I took a quick drive down to the coast this afternoon, forgetting that a) the school traffic would be abundant, and b) it would be dark by 4pm! Got there in time to take a couple of shots at Marsden Rock.
This is one I took and flipped
The rock is a 100 feet (30 m) sea stack of periclase and magnesian limestone which lies approximately 100 yards off the main cliff face. In 1803 a flight of steps was constructed up the side of the rock. In 1903 several choirs climbed onto the rock to perform a choral service. A juggling show was also performed by a group of trainee clowns who worked for Marsden Quarry.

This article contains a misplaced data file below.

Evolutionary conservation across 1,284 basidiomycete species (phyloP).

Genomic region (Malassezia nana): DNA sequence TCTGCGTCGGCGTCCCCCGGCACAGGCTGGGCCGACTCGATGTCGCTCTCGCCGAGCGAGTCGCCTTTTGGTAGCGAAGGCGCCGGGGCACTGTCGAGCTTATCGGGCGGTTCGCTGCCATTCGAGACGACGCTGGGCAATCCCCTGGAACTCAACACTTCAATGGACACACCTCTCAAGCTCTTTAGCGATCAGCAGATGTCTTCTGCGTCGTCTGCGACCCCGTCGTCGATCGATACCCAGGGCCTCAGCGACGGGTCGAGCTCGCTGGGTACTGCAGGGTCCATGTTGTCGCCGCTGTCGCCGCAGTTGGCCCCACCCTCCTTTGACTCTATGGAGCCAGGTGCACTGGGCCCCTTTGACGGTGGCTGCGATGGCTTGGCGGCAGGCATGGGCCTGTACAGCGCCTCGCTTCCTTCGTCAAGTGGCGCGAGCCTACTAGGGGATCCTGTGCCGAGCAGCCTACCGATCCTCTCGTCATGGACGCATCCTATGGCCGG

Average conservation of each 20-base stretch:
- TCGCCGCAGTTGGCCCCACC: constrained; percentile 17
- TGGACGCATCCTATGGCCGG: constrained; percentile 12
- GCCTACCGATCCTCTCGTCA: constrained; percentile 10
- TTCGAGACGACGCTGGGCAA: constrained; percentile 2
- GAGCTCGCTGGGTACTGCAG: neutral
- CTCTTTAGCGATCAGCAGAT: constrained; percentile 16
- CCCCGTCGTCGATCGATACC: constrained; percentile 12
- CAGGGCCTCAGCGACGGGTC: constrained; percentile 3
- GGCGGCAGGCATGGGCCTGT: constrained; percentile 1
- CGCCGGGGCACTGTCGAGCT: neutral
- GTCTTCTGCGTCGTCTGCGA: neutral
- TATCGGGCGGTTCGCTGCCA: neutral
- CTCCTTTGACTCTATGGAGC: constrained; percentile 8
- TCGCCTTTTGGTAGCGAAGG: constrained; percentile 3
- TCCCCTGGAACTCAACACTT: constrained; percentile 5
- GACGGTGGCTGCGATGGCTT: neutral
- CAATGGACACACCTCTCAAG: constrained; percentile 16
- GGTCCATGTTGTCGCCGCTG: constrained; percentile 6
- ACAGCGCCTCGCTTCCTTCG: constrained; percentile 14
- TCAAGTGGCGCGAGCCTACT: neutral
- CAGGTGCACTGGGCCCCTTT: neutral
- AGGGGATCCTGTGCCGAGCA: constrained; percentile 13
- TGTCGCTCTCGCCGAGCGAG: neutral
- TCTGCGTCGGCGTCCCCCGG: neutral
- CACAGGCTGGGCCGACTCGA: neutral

In 1911 a large section of the rock collapsed into the sea leaving it as an arch. Continued tidal erosion caused the arch to collapse in 1996, splitting the rock into two separate stacks. Prior to this it had featured on many local postcards and photographs. In 1997 the smaller stack was declared unsafe and was demolished in the interests of public safety.
The rock is home to seabird colonies, with thousands of pairs of kittiwakes, fulmars, gulls and cormorants.
These are a couple of shots Phil took back in the day, when the arch was there, and after it collapsed. I must do a ‘fragglefilm’ post with all our old shots from back then.